I have been sitting during this sunny day, and whilst talking to a friend, we ended up discussing the origins of the names of the days of the week.
So off to the land of searching we went…and after clicking on several entries on the search results page, we can across this;
The Greeks named the days of the week after the sun, the moon and the five known planets, which were in turn named after the gods Ares, Hermes, Zeus, Aphrodite, and Cronus. The Greeks called the days of the week the Theon hemerai “days of the Gods”. The Romans substituted their equivalent gods for the Greek gods, Mars, Mercury, Jove (Jupiter), Venus, and Saturn. (The two pantheons are very similar.) The Germanic peoples generally substituted roughly similar gods for the Roman gods, Tiu (Twia), Woden, Thor, Freya (Fria), but did not substitute Saturn.
Sunday — Sun’s day
Middle English sone(n)day or sun(nen)day
Old English sunnandæg “day of the sun”
Germanic sunnon-dagaz “day of the sun”
Latin dies solis “day of the sun”
Ancient Greek hemera heli(o)u, “day of the sun”
Monday — Moon’s day
Middle English monday or mone(n)day
Old English mon(an)dæg “day of the moon”
Latin dies lunae “day of the moon”
Ancient Greek hemera selenes “day of the moon”
Tuesday — Tiu’s day
Middle English tiwesday or tewesday
Old English tiwesdæg “Tiw’s (Tiu’s) day”
Latin dies Martis “day of Mars”
Ancient Greek hemera Areos “day of Ares”
Tiu (Twia) is the English/Germanic god of war and the sky. He is identified with the Norse god Tyr.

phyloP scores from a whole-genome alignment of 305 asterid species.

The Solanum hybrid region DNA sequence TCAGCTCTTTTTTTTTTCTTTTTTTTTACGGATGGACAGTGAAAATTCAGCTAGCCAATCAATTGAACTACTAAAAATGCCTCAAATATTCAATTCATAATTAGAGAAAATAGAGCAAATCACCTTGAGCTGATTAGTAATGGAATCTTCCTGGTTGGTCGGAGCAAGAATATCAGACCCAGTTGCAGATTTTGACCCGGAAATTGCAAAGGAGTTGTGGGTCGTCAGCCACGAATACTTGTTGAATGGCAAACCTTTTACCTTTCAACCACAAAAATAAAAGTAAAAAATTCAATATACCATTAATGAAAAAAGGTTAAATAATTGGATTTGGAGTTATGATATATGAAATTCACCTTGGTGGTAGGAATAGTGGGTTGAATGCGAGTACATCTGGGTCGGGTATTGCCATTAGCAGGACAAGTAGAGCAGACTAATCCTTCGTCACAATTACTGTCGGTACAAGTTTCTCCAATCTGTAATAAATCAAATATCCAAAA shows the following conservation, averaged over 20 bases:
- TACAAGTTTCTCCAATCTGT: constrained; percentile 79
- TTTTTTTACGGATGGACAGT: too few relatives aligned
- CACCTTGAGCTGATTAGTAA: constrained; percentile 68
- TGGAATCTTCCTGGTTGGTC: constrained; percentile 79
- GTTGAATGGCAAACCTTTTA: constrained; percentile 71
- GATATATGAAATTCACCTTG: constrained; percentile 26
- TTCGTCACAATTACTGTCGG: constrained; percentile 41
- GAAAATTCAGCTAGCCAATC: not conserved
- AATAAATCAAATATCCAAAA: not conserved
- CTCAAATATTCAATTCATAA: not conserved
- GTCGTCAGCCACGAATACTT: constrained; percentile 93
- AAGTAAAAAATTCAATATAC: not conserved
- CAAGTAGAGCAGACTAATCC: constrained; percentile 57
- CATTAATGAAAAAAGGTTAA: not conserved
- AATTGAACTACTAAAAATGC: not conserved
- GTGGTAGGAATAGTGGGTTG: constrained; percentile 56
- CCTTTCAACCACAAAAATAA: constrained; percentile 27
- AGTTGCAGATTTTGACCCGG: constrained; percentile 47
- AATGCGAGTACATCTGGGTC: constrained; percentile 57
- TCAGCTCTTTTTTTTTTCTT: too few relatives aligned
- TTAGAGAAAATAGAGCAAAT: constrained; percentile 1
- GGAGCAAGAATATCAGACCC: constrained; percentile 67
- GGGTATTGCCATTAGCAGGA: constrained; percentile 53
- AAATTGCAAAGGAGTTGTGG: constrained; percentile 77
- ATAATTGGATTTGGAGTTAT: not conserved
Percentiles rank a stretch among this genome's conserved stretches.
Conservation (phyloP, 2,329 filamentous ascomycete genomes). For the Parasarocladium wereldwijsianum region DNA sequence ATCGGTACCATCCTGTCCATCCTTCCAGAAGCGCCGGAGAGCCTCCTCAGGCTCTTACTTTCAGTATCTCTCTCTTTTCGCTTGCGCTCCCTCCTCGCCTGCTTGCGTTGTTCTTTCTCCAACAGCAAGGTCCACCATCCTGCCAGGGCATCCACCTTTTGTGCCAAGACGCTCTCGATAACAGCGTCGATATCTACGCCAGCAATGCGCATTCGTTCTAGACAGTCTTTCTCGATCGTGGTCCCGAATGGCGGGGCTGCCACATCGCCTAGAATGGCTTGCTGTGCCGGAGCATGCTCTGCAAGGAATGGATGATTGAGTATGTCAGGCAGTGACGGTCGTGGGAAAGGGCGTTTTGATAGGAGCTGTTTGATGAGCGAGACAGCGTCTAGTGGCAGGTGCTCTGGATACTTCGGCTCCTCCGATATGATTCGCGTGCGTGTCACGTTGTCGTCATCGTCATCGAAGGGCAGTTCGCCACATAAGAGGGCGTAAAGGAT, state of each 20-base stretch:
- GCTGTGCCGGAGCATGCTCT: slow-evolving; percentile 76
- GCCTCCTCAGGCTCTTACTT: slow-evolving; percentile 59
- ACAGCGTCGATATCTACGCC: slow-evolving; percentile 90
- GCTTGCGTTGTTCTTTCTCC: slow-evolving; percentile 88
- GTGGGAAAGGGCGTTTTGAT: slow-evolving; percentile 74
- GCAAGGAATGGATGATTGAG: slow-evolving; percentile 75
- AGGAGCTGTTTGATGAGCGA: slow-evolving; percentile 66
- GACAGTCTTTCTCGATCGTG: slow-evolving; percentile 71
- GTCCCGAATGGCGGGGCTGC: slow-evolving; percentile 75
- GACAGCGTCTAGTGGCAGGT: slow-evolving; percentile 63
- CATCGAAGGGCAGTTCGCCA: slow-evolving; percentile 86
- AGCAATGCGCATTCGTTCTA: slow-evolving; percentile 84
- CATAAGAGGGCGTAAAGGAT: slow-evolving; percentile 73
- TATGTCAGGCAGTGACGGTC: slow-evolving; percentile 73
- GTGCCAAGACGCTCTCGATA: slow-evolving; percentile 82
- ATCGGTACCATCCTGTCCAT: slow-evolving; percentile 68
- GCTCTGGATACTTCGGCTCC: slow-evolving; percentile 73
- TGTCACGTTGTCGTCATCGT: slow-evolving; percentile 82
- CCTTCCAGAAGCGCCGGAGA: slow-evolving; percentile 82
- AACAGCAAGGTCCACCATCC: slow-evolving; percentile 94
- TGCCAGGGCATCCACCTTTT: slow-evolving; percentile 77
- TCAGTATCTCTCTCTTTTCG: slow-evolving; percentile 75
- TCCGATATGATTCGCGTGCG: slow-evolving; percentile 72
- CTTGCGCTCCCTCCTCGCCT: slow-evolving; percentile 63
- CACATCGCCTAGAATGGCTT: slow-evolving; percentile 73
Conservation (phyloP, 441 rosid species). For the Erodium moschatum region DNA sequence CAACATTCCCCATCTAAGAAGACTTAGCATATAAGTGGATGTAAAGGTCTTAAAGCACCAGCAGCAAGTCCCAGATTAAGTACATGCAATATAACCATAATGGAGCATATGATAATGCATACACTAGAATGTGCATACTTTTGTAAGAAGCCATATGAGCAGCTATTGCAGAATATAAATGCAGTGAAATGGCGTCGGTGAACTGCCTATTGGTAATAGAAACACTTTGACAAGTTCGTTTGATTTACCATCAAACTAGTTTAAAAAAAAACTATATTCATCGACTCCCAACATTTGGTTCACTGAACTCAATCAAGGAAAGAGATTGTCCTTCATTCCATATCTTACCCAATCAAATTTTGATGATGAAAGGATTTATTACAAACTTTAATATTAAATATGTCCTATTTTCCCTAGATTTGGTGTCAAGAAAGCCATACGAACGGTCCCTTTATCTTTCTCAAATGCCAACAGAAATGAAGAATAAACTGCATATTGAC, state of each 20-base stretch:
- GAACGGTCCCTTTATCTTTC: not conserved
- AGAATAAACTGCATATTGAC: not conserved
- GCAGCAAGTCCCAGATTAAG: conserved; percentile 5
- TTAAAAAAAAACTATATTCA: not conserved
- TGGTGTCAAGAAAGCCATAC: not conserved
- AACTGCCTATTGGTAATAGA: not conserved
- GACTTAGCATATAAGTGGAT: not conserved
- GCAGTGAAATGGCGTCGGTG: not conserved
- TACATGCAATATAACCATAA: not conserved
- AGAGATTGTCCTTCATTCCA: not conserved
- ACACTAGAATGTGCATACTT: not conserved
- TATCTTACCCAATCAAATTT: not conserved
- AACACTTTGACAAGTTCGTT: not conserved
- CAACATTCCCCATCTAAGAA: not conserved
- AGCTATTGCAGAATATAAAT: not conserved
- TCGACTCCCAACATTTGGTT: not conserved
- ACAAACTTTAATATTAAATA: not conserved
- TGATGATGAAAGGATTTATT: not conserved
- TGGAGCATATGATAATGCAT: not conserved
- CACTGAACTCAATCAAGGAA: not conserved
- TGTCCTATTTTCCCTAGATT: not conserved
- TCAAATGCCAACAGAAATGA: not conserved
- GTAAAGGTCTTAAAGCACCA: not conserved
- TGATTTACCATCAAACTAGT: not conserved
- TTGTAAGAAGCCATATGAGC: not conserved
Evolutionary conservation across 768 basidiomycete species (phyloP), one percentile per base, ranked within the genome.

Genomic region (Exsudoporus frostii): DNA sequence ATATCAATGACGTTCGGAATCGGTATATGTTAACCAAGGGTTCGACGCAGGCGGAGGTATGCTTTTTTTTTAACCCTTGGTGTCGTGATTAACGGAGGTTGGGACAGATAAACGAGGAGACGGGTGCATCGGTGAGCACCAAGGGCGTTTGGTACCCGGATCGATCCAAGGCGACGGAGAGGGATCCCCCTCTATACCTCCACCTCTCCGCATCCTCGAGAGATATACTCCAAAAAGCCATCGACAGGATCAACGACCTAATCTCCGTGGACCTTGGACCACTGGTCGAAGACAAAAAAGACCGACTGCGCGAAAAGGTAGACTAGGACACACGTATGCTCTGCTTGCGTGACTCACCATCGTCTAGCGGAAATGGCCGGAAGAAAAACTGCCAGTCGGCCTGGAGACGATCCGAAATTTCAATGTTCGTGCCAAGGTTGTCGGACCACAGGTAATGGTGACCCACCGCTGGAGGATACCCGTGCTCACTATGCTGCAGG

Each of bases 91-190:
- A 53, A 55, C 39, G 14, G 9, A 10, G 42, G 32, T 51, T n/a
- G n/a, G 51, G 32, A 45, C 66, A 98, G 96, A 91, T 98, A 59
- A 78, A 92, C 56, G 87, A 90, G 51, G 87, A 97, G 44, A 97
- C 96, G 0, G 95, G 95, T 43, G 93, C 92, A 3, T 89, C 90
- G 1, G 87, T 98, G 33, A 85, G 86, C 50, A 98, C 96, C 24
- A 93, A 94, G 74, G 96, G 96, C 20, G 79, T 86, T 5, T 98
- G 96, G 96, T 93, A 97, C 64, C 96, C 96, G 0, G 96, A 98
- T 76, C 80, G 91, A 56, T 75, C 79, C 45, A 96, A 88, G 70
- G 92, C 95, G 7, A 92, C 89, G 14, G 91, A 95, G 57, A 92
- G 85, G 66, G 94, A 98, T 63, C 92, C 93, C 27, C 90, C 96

Mars is the Roman god of war.
Ares is the Greek god of war.
Wednesday — Woden’s day
Middle English wodnesday, wednesday, or wednesdai
Old English wodnesdæg “Woden’s day”
Latin dies Mercurii “day of Mercury”
Ancient Greek hemera Hermu “day of Hermes”
Woden is the chief Anglo-Saxon/Teutonic god. Woden is the leader of the Wild Hunt. Woden is from wod “violently insane” + -en “headship”. He is identified with the Norse Odin.
Mercury is the Roman god of commerce, travel, theivery, eloquence and science. He is the messenger of the other gods.
Hermes is the Greek god of commerce, invention, cunning, and theft. He is the messenger and herald of the other gods. He serves as patron of travelers and rogues, and as the conductor of the dead to Hades.
Thursday — Thor’s day
Middle English thur(e)sday
Old English thursdæg
Old Norse thorsdagr “Thor’s day”
Old English thunresdæg “thunder’s day”
Latin dies Jovis “day of Jupiter”
Ancient Greek hemera Dios “day of Zeus”.
Thor is the Norse god of thunder. He is represented as riding a chariot drawn by goats and wielding the hammer Miölnir. He is the defender of the Aesir, destined to kill and be killed by the Midgard Serpent.
Jupiter (Jove) is the supreme Roman god and patron of the Roman state. He is noted for creating thunder and lightning.
Zeus is Greek god of the heavens and the supreme Greek god.
Friday — Freya’s day
Middle English fridai
Old English frigedæg “Freya’s day”
composed of Frige (genetive singular of Freo) + dæg “day” (most likely)
or composed of Frig “Frigg” + dæg “day” (least likely)
Germanic frije-dagaz “Freya’s (or Frigg’s) day”
Latin dies Veneris “Venus’s day”
Ancient Greek hemera Aphrodites “day of Aphrodite”
Freo is identical with freo, meaning free. It is from the Germanic frijaz meaning “beloved, belonging to the loved ones, not in bondage, free”.
Freya (Fria) is the Teutonic goddess of love, beauty, and fecundity (prolific procreation). She is identified with the Norse god Freya. She is leader of the Valkyries and one of the Vanir. She is confused in Germany with Frigg.
Frigg (Frigga) is the Teutonic goddess of clouds, the sky, and conjugal (married) love. She is identified with Frigg, the Norse goddess of love and the heavens and the wife of Odin. She is one of the Aesir. She is confused in Germany with Freya.
Many thanks to the author of this, who published this information at http://www.crowl.org/lawrence/time/days.html